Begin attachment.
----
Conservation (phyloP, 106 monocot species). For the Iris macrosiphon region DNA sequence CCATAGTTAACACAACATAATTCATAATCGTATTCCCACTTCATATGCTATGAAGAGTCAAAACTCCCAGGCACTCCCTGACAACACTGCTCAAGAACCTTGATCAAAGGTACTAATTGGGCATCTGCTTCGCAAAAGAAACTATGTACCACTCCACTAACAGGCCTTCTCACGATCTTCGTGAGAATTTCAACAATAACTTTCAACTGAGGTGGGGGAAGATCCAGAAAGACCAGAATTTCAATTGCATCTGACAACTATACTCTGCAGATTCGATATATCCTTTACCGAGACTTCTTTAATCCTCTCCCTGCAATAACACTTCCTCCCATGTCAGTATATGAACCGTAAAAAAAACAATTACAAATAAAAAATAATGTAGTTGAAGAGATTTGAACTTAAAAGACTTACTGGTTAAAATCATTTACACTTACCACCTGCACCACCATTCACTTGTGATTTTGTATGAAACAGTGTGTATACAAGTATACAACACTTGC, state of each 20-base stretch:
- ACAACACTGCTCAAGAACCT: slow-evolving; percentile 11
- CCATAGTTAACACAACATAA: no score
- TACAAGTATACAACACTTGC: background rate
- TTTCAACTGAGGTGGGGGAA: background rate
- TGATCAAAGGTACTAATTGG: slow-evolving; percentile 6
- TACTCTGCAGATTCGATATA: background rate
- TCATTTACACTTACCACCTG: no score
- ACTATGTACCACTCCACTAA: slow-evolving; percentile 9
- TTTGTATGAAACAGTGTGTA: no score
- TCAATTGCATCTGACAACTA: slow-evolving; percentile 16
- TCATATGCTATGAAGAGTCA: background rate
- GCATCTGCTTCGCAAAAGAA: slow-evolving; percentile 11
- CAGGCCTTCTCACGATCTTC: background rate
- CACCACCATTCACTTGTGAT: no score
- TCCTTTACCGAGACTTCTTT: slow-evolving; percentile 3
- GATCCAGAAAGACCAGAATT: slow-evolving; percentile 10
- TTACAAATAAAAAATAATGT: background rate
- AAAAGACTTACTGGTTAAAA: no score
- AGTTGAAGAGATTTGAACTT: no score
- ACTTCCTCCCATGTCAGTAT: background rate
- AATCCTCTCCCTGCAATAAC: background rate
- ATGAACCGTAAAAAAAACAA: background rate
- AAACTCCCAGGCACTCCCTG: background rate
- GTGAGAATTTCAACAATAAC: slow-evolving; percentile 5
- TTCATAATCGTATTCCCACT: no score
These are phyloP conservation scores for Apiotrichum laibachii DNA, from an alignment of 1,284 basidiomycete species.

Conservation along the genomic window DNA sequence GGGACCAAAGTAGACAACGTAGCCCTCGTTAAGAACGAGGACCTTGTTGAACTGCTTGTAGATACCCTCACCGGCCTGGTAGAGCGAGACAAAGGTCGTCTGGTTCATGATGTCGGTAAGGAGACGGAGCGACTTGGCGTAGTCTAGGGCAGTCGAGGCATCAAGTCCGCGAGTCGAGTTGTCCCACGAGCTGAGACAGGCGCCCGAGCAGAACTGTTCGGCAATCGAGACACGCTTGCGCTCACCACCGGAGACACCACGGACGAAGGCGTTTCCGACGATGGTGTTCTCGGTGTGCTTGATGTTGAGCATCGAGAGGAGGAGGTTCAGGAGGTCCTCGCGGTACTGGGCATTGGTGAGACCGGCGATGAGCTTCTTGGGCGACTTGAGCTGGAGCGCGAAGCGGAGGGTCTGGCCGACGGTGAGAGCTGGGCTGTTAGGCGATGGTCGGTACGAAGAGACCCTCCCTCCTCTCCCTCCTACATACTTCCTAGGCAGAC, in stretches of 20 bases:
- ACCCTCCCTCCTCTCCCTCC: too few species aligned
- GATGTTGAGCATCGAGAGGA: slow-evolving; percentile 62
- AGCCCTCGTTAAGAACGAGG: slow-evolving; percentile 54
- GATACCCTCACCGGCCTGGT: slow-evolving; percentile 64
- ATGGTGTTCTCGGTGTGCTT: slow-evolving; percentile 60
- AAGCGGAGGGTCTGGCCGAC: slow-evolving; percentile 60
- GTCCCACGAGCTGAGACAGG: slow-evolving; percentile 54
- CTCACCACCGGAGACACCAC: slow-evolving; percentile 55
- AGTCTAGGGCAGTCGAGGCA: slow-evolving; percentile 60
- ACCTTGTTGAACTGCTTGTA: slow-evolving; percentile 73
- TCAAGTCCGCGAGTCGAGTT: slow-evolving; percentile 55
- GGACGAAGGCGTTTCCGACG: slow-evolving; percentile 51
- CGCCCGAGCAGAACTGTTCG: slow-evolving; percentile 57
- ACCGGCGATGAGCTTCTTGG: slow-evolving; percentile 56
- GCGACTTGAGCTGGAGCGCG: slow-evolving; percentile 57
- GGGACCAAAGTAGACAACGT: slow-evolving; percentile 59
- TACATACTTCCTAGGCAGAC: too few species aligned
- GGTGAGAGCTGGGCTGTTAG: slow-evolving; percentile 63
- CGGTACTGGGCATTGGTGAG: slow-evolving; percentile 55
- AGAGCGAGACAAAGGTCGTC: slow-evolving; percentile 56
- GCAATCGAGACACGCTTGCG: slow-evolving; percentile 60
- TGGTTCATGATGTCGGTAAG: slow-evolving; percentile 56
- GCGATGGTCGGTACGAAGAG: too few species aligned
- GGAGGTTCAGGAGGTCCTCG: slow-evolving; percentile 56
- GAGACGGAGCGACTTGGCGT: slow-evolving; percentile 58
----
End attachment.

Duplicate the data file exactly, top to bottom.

Conservation (phyloP, 106 monocot species). For the Iris macrosiphon region DNA sequence CCATAGTTAACACAACATAATTCATAATCGTATTCCCACTTCATATGCTATGAAGAGTCAAAACTCCCAGGCACTCCCTGACAACACTGCTCAAGAACCTTGATCAAAGGTACTAATTGGGCATCTGCTTCGCAAAAGAAACTATGTACCACTCCACTAACAGGCCTTCTCACGATCTTCGTGAGAATTTCAACAATAACTTTCAACTGAGGTGGGGGAAGATCCAGAAAGACCAGAATTTCAATTGCATCTGACAACTATACTCTGCAGATTCGATATATCCTTTACCGAGACTTCTTTAATCCTCTCCCTGCAATAACACTTCCTCCCATGTCAGTATATGAACCGTAAAAAAAACAATTACAAATAAAAAATAATGTAGTTGAAGAGATTTGAACTTAAAAGACTTACTGGTTAAAATCATTTACACTTACCACCTGCACCACCATTCACTTGTGATTTTGTATGAAACAGTGTGTATACAAGTATACAACACTTGC, state of each 20-base stretch:
- ACAACACTGCTCAAGAACCT: slow-evolving; percentile 11
- CCATAGTTAACACAACATAA: no score
- TACAAGTATACAACACTTGC: background rate
- TTTCAACTGAGGTGGGGGAA: background rate
- TGATCAAAGGTACTAATTGG: slow-evolving; percentile 6
- TACTCTGCAGATTCGATATA: background rate
- TCATTTACACTTACCACCTG: no score
- ACTATGTACCACTCCACTAA: slow-evolving; percentile 9
- TTTGTATGAAACAGTGTGTA: no score
- TCAATTGCATCTGACAACTA: slow-evolving; percentile 16
- TCATATGCTATGAAGAGTCA: background rate
- GCATCTGCTTCGCAAAAGAA: slow-evolving; percentile 11
- CAGGCCTTCTCACGATCTTC: background rate
- CACCACCATTCACTTGTGAT: no score
- TCCTTTACCGAGACTTCTTT: slow-evolving; percentile 3
- GATCCAGAAAGACCAGAATT: slow-evolving; percentile 10
- TTACAAATAAAAAATAATGT: background rate
- AAAAGACTTACTGGTTAAAA: no score
- AGTTGAAGAGATTTGAACTT: no score
- ACTTCCTCCCATGTCAGTAT: background rate
- AATCCTCTCCCTGCAATAAC: background rate
- ATGAACCGTAAAAAAAACAA: background rate
- AAACTCCCAGGCACTCCCTG: background rate
- GTGAGAATTTCAACAATAAC: slow-evolving; percentile 5
- TTCATAATCGTATTCCCACT: no score
These are phyloP conservation scores for Apiotrichum laibachii DNA, from an alignment of 1,284 basidiomycete species.

Conservation along the genomic window DNA sequence GGGACCAAAGTAGACAACGTAGCCCTCGTTAAGAACGAGGACCTTGTTGAACTGCTTGTAGATACCCTCACCGGCCTGGTAGAGCGAGACAAAGGTCGTCTGGTTCATGATGTCGGTAAGGAGACGGAGCGACTTGGCGTAGTCTAGGGCAGTCGAGGCATCAAGTCCGCGAGTCGAGTTGTCCCACGAGCTGAGACAGGCGCCCGAGCAGAACTGTTCGGCAATCGAGACACGCTTGCGCTCACCACCGGAGACACCACGGACGAAGGCGTTTCCGACGATGGTGTTCTCGGTGTGCTTGATGTTGAGCATCGAGAGGAGGAGGTTCAGGAGGTCCTCGCGGTACTGGGCATTGGTGAGACCGGCGATGAGCTTCTTGGGCGACTTGAGCTGGAGCGCGAAGCGGAGGGTCTGGCCGACGGTGAGAGCTGGGCTGTTAGGCGATGGTCGGTACGAAGAGACCCTCCCTCCTCTCCCTCCTACATACTTCCTAGGCAGAC, in stretches of 20 bases:
- ACCCTCCCTCCTCTCCCTCC: too few species aligned
- GATGTTGAGCATCGAGAGGA: slow-evolving; percentile 62
- AGCCCTCGTTAAGAACGAGG: slow-evolving; percentile 54
- GATACCCTCACCGGCCTGGT: slow-evolving; percentile 64
- ATGGTGTTCTCGGTGTGCTT: slow-evolving; percentile 60
- AAGCGGAGGGTCTGGCCGAC: slow-evolving; percentile 60
- GTCCCACGAGCTGAGACAGG: slow-evolving; percentile 54
- CTCACCACCGGAGACACCAC: slow-evolving; percentile 55
- AGTCTAGGGCAGTCGAGGCA: slow-evolving; percentile 60
- ACCTTGTTGAACTGCTTGTA: slow-evolving; percentile 73
- TCAAGTCCGCGAGTCGAGTT: slow-evolving; percentile 55
- GGACGAAGGCGTTTCCGACG: slow-evolving; percentile 51
- CGCCCGAGCAGAACTGTTCG: slow-evolving; percentile 57
- ACCGGCGATGAGCTTCTTGG: slow-evolving; percentile 56
- GCGACTTGAGCTGGAGCGCG: slow-evolving; percentile 57
- GGGACCAAAGTAGACAACGT: slow-evolving; percentile 59
- TACATACTTCCTAGGCAGAC: too few species aligned
- GGTGAGAGCTGGGCTGTTAG: slow-evolving; percentile 63
- CGGTACTGGGCATTGGTGAG: slow-evolving; percentile 55
- AGAGCGAGACAAAGGTCGTC: slow-evolving; percentile 56
- GCAATCGAGACACGCTTGCG: slow-evolving; percentile 60
- TGGTTCATGATGTCGGTAAG: slow-evolving; percentile 56
- GCGATGGTCGGTACGAAGAG: too few species aligned
- GGAGGTTCAGGAGGTCCTCG: slow-evolving; percentile 56
- GAGACGGAGCGACTTGGCGT: slow-evolving; percentile 58